December 5, 2013

Mortgage Rates Tick Up To Near Two-Year High

Mortgage%20Market%20Survey%2012-5-13.gif

As we wrote two weeks ago:

Absent any big negative economic news, the Fed’s talk of tapering its bond purchase program will likely cause mortgage rates to tick back up despite the Fed's concerns and intentions.

The average rate for a conforming 30-year mortgage has since ticked up from 4.22 to 4.46 percent and to within 12 basis points of the 4.58 percent two-year high recorded this past August, 1.15 percentage points higher than the all-time low of 3.31 percent recorded in November of 2012.

The average 30-year fixed mortgage rate was 3.34 percent at this time last year having averaged 6.71 percent since 1990 and 8.61 percent over the past 40 years.

In terms of the 30-year rate for Jumbo loans over $625,500, Wells Fargo is currently advertising a rate of 4.125 percent, a discount of half a percent as compared to the 4.625 percent rate they’re advertising for both regular conforming and super conforming loans over $417,000 in high cost areas like San Francisco.

Fixed Mortgage Rates Jump [Freddie Mac]

First Published: December 5, 2013 8:15 AM

Comments from "Plugged In" Readers

Looks like my I/O ARM is going to be adjusting downward for the 3rd year in a row. It is tied to the 1 year LIBOR which is currently .58 (was .86 last year and 1.1 something the year before that), so should actually break under the 3% mark. It resets in January so fingers crossed that the short term rates don't tick up in the next month.

Posted by: Rillion at December 5, 2013 11:02 AM

Rillion:

Is that an Option IO ARM (aka, option to make the principal payment if you want)? A number of friends of mine took those about 6-7 years ago and have been laughing to the bank every year since.

My hearty congrats!

Posted by: JustLooking at December 5, 2013 11:57 AM

Yes, I believe it was labeled a Option I/O 5/1 ARM (but it was never one of those reverse amortaztion ones that allowed paying less than the interest due each month). Interest only for 10 years, was fixed for the first 5 (at 6.25%, then reset annually to 1-Year LIBOR + 2.25, no floor). No pre-payment penalty, so I can make principal payments if I so choose, but I haven't made any yet. Current rate is 3.125% and if LIBOR remains where it is for the next month then it would reset to 2.875%.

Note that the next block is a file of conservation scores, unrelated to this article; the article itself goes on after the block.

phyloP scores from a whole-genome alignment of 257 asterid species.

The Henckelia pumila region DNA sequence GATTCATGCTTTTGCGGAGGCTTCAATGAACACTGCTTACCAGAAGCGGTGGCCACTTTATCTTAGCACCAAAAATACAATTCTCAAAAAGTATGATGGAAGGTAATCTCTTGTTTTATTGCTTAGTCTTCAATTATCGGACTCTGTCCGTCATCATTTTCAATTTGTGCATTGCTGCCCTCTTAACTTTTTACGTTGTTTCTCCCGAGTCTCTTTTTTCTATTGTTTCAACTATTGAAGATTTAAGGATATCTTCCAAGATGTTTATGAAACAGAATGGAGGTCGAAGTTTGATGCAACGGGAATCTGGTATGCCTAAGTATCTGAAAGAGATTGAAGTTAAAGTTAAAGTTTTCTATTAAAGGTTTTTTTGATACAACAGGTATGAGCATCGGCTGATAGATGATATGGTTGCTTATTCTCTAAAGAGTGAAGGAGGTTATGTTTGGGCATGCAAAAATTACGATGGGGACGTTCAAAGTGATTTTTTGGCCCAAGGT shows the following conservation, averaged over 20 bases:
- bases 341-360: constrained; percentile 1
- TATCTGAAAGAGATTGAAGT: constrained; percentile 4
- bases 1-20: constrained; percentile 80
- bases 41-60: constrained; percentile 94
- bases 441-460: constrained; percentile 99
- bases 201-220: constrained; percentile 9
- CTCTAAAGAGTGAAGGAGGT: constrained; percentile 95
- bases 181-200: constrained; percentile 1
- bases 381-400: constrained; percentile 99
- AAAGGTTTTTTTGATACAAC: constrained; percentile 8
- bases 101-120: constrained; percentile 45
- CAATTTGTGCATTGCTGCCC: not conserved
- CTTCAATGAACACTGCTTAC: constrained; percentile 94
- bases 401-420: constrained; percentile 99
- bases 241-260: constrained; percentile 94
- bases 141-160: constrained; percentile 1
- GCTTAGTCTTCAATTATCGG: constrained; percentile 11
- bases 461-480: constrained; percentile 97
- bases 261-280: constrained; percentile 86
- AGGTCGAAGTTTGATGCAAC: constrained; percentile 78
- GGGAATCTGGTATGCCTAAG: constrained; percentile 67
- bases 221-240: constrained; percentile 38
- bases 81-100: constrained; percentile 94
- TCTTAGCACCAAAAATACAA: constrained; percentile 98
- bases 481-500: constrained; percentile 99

Posted by: Rillion at December 5, 2013 1:45 PM

Nice, good luck on breaking the 3% level!

I'm trying to refi right now on a jumbo ARM, and the lowest rate for best credit is below 2.5%, although I doubt I'll get that as my credit and assets are not likely good enough to qualify for their best rates...

I'm hoping I can stay under 3%, but we'll see...

Posted by: lyqwyd at December 5, 2013 3:14 PM

Yes, I had a 5yr I/O adjustable that reset to 2.625. As hard as it was to bite the bullet, I finally decided to refinance this year to a fixed rate 3.0% 15 year loan. At the time, I contemplated letting it float for the short term savings, but I liked the stability of a fixed rate.

At some point, the rate will reset higher for you Rillion but probably not for another couple of years.

Posted by: Lance at December 5, 2013 6:14 PM

ARMs have been the way to go for a long time. If I were planning to stay in a place five years or less, I would still go with an ARM today. More than five years, I would go with a fixed rate. By that time, ARM rates will have climbed significantly higher than today's fixed rates.

Either way, money is really cheap now. Finance as much as you possibly can.

Posted by: anon at December 6, 2013 8:25 AM

^ exactomundo!

I had a libor arm too at less than 3%, but with 21 years left, and I planning to hold the prop long term, I refied it a few months back at 3.75 30 yr fixed.

Rates are still fantastic, and a primary motivation for me to get into another investment property sooner than later. I'm now working on a $500k HELOC so I can have some muscle in this market.

But to really take advantage of these rates I'll need to buy 2-4 units (for a 30 year fixed product.) I really like what's happening on 24th st in the mish, and fantasize about a mixed use bldg, but then I kiss the 30 year fixed rate goodbye- those bldgs do not qualify, and you're stuck with a commercial type loan, usually 3-10 years fixed rate.

I dunno, it just seems like such a good idea to lock in for 30 years if you find something you really like and can make it work as an investment. Hard in this city, but it can be done. I may have to go into D10, like Bayview or Excelsior. I'm still trying to figure out if this upcoming RE cycle is the time these neighborhoods really pop in value. Hard to tell, and I have my doubts. The mish is done and pretty much most of central SF, with the exception of the loin and parts of soma/mid market.

Oy, decisions, decisions!

Posted by: poor.ass.millionaire (formerly 49yo hipster) at December 6, 2013 8:50 AM

How does one secure a $500k HELOC? I was told that Citibank/Chase can only do up to $250k HELOC, regardless of LTV. Man, I'm missing out!

Posted by: jack at December 6, 2013 10:50 AM

I'm pretty sure chase will go to 500. I work with Wells Fargo private banking division and they do it.

Posted by: poor.ass.millionaire (formerly 49yo hipster) at December 6, 2013 10:57 AM

Yeah, I know the rate will eventually start to reset higher but unfortunately the property value is still not high enough that I can readily refi. The primary mortgage is not a freddie/fannie owned so it does not qualify for a lot of the hamp/harp programs and my income has increase over 50% since I took out the loan so it is pretty hard to claim a 'hardship' in order to get a special refi.

Posted by: Rillion at December 6, 2013 11:00 AM

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